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The role of signed agreements during divorce mediation

On Behalf of | Jun 17, 2024 | Mediation

Couples preparing for divorce often have a lot of issues to discuss. Some families simply cannot compromise on major decisions and end up litigating in family court. Others want to resolve as much as possible outside of court.

They may even be able to arrange for an uncontested divorce filing if they settle all of their disagreements before going to family court. Mediation can be a way to resolve disputes without relying on a judge to make certain decisions for them.

Some people feel anxious about the attempt to cooperate with a spouse, as they worry that their spouse might back out of an agreement and leave them at a major disadvantage. The mediation process protects the people involved by requiring at least one, if not two, signed agreements between the participants.

The role of agreements in mediation

A signed agreement helps ensure that both spouses cooperate and that neither enters into the mediation process in bad faith. Ensuring confidentiality is often a key aspect of successful mediation. The lawyers representing the individual spouses have a duty of confidentiality to their clients. The mediator is also bound by state law to treat the proceedings as confidential. They cannot disclose what happens during the mediation session. The spouses themselves may even need to sign a confidentiality agreement at the beginning of the mediation process. Doing so helps ensure the protection of all parties after discussing potentially personal and private matters.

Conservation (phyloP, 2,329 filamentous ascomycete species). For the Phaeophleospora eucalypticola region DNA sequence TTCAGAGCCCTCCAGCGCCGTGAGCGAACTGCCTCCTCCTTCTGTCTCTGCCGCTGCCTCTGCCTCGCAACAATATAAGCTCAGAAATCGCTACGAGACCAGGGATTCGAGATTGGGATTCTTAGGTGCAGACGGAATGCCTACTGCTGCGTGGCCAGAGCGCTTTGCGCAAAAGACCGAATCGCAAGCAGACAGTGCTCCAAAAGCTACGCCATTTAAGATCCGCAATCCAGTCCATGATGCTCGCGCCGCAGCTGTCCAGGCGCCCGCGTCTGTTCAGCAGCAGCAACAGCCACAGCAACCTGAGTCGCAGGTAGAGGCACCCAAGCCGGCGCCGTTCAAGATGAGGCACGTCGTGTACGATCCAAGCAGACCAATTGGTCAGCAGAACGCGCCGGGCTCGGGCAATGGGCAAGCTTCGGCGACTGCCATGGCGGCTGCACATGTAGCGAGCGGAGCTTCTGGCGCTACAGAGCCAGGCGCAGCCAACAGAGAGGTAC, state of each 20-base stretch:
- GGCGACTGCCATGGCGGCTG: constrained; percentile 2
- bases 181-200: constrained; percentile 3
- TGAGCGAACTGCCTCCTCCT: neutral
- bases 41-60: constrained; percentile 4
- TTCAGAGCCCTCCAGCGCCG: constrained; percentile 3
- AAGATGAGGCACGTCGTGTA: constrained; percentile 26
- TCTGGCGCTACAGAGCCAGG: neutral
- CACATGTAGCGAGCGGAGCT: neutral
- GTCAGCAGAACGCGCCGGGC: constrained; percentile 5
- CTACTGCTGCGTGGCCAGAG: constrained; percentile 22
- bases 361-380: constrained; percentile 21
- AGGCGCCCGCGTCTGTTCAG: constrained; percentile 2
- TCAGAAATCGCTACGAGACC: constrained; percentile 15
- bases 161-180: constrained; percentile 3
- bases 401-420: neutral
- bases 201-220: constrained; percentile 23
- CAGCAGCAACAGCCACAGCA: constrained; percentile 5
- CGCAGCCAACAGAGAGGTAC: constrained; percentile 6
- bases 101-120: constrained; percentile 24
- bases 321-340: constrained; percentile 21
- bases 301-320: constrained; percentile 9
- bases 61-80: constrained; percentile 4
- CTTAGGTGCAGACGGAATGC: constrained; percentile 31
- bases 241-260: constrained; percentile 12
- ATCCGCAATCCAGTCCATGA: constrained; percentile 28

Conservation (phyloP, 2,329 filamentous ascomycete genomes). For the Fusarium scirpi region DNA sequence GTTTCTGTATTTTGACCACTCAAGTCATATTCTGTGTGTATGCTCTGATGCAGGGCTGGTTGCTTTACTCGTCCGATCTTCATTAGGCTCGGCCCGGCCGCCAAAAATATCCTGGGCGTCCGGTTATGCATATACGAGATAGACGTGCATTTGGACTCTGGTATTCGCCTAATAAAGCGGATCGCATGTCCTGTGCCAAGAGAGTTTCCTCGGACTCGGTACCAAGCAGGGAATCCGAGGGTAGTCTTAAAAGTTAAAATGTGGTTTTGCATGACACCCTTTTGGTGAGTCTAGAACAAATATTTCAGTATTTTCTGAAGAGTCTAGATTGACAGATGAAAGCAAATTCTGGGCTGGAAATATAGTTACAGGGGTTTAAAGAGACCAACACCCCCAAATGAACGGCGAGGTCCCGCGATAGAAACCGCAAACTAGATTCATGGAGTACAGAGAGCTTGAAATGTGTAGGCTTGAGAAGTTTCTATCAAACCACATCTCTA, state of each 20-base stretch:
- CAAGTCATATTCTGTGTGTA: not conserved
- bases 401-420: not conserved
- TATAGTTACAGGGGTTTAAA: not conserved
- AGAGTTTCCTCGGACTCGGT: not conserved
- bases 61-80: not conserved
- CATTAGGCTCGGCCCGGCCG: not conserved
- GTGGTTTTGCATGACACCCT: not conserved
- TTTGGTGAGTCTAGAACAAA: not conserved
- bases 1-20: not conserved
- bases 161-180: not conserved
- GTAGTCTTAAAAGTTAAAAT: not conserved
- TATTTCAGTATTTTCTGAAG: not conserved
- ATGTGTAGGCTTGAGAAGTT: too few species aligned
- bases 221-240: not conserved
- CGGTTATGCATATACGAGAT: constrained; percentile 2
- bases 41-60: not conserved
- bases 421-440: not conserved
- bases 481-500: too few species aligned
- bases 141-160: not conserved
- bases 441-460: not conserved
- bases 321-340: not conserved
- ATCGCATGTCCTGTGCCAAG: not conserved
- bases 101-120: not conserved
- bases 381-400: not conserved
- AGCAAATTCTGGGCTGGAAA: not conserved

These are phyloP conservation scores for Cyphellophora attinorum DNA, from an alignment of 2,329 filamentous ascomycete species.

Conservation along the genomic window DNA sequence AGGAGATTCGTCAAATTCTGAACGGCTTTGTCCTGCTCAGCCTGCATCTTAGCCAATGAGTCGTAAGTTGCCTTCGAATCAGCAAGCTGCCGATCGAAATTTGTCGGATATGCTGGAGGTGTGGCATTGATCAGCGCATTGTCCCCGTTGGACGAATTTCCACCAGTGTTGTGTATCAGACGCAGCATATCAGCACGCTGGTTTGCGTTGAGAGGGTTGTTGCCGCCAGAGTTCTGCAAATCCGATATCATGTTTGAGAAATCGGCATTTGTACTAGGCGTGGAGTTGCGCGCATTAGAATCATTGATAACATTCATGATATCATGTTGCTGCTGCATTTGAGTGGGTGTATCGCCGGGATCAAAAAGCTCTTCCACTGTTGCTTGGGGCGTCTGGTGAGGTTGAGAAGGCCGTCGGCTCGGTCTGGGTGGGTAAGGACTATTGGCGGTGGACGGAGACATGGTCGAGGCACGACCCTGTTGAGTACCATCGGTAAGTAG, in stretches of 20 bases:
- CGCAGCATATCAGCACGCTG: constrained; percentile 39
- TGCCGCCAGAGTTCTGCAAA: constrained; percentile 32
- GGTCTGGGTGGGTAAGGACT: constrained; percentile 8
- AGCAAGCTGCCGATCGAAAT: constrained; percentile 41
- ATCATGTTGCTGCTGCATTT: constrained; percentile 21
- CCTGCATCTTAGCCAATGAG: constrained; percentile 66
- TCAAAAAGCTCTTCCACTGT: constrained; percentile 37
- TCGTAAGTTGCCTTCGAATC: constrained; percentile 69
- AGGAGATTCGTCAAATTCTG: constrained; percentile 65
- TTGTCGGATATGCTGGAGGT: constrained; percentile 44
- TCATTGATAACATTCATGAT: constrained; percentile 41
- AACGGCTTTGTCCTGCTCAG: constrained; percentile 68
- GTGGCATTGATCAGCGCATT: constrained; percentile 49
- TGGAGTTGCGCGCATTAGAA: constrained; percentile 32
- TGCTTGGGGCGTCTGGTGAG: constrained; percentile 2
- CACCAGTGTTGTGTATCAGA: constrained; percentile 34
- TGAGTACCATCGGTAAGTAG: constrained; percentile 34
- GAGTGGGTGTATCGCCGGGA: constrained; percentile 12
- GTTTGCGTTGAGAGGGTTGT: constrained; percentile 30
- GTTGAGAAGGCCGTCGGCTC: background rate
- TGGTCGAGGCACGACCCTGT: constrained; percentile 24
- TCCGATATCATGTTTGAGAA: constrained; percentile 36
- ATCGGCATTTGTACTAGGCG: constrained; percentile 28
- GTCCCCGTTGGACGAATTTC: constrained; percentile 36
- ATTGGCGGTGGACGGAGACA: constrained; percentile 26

During mediation negotiations, both sides and the mediator may explore the issues facing the couple. They can do so openly because discussions are confidential. Eventually, conversations may lead to an amicable agreement. Mediation typically ends after the spouses sign a written agreement thoroughly outlining the specific terms that they agreed to during mediation. That agreement then serves to guide the divorce process when the family goes to court. Typically, the final agreement signed is a binding one, which means that neither spouse can take back their agreement unless they can prove fraud or other extenuating circumstances.

Agreeing to mediate divorce matters can be a smart move for those preparing for divorce. Yet, there is certainly nothing wrong with asking questions before committing to this particular approach – and the signed agreements that it generally requires.